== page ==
I think the most surprising fact I discovered while researching for my Outlaw mss was that in 1879, pencils already contained graphite and not lead. Now you all might have known that fact, but Mom told us otherwise. When my sister accidently stabbed herself with a sharp pencil and a bit of the 'lead' imbedded in her leg, we were all praying like zealots so she wouldn't die of lead poisoning. I saw my sister at Christmas and after 40 yrs, you can still tell where the 'lead' is because of the blue tinge to the skin. Yup - she's still alive and missionarying. :)

Mary Connealy said...

Anita! I've got this blue spot on my leg where I got stabbed with a a flirting BOY.
No, it didn't work. Ouch! It's still there after...yikes 35 years maybe? I consider it my tatoo.


Mary Connealy said...

I've heard of denominations where a person merely has to stand up in church, announce he's been called and he's declared a minister. He's got full rights to try and get a job as a preacher in their denomination.
In fact my brother is a minister in a very, very fundamental denomination and he's got the usualy four years of college, three years of seminary and he said he feels like it almost works against him to have the degree, it's not necessarily a useful selling point in a job interview.

You know, I don't have a problem with this actually, neither do I have a problem with seminary. Seems like there's room for all kinds of people led to serve the Lord.

Beth Loughner said...

I use the Internet for research and about ten of my can't-do-without books that cover various topics like poisons, crime, guide to places, character emotions, etc.

But I love to experience events, too. At a conference last year, Gail Martin Gaymer said she plans to take a hot-air balloon ride (even though it really scares her) to experience what her heroine will in her book. I'm a bit like that, too, but not a big risk taker. No balloon rides for me. :-)

My next research adventure is joining the 10-week spring training session of our city's Citizen Police Academy. It's an extensive hands-on look at everything the police department does. They say it's not for squeamish people. It will not only help me be a better citizen, but it is valuable research for my WIP.

Since I've never written historicals, I've often wondered which takes more research. I would think historicals do, but it might depend on how technical a contemporary becomes.


Mary Connealy said...

Beth, I've lately been trying to do more hands on type research. I still use the internet like crazy but I've been haunting history museums and taking little trips to area sites to get a better feels for what I'm writing.
I really wanted to get my hands on a Winchester 73 but had to be satisfied with taking pictures of a couple I've found. I did spend a while handling another rifle just to get a feel for the weight of it and how it hit my hands (no shooting-although I suppose I should do that...but it's so LOUD)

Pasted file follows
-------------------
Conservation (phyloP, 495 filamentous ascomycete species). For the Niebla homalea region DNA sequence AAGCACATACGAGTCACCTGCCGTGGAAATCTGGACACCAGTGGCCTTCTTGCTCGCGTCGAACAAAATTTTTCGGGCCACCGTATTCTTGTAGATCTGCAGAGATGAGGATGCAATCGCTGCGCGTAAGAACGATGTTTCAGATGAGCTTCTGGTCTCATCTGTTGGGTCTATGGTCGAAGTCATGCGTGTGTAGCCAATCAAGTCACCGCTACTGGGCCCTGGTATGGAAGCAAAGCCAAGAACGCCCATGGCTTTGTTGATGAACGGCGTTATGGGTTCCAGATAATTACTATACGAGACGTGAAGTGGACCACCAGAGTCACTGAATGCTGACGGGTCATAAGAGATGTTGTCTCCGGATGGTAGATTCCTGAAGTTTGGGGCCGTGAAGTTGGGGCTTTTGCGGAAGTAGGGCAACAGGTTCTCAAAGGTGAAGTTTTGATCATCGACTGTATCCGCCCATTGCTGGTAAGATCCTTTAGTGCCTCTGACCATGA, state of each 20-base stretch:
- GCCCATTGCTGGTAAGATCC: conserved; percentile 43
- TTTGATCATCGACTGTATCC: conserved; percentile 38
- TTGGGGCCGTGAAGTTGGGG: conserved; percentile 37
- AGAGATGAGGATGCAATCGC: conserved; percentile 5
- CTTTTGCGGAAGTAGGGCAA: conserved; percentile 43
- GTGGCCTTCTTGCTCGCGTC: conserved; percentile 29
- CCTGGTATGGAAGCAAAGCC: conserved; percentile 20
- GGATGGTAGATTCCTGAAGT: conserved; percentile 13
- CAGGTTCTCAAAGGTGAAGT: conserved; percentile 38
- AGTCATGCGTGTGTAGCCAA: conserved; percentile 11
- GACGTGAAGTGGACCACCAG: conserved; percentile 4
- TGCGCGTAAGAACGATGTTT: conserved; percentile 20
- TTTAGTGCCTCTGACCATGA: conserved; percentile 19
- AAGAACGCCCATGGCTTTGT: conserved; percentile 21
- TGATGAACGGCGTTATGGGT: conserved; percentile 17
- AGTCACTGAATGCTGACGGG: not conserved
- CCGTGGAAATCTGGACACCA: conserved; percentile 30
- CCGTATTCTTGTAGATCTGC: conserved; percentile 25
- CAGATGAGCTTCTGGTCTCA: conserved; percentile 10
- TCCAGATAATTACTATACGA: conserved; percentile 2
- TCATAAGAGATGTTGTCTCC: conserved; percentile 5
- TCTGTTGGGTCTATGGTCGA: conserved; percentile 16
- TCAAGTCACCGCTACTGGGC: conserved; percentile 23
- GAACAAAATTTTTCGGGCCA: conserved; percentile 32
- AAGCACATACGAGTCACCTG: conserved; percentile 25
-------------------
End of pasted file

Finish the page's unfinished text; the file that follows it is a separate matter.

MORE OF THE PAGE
Anita Mae Draper said...

Mary, I've never held a Winchester 73 but I have fired an FNC1, FNC2 and a Sub-machine gun (SMG) during my 20 yrs in the Canadian Armed Forces.

The SMG was the easiest to hold (hip level) but scary because it had a tendancy to ride up with each shot so if you didn't have a very firm grip, you'd be shooting at the sky after 20 rounds and just a second or 2. Real scary.

The FNC1 and 2 were 7 lbs if I recall which doesn't seem like much but try holding that up for 15 mins and your arms feel disconnected. We were told to take our berets off our heads, fold them, and tuck them under our right bra strap when we first went to the weapons range. I did but even with that, I still wore a huge blue bruise the next day from the kickbacks. Of course, kickback can be decreased by tucking your rifle into the hollow of your shoulder tightly but I just couldn't seem to keep it there.

My favourite research is heading out onto the prairie behind the barn dressed in my 'olden days' get-up and imagining I've gone back in time. It's silent out there until you hear the birds calling and singing and the breeze rustling the grasses. In the winter, it's just quiet. Silent. Yeah.

Mary Connealy said...

Wow, Anita Mae, was this part of some research with the gun or were you in the military?

I am now very afraid of you, fyi.

Anita Mae Draper said...

Yeah, sure you're scared of me... that's a laugh...

Yes, I was a regular member of the Canadian Armed Force for 20 yrs, working in communications while serving on air bases across Canada. I even receive a pension every month which means I get to stay home and write instead of work outside the home. :)

Beth Loughner said...

I actually took a 12-hour hand-gun course and like to spend time on the firing range. I've never fired a 44-magnum, but there's a reason why they call them "firearms". A fella two booths down must have liked his. You should have seen the flames shooting out the end. And the repercussion is enough to rattle the seeds in your gourd.

To experience the five senses makes my writing so much better.


Gold Bra Strap said...

This is a good one. I am so glad that I came across it.
Thank you so much for sharing this.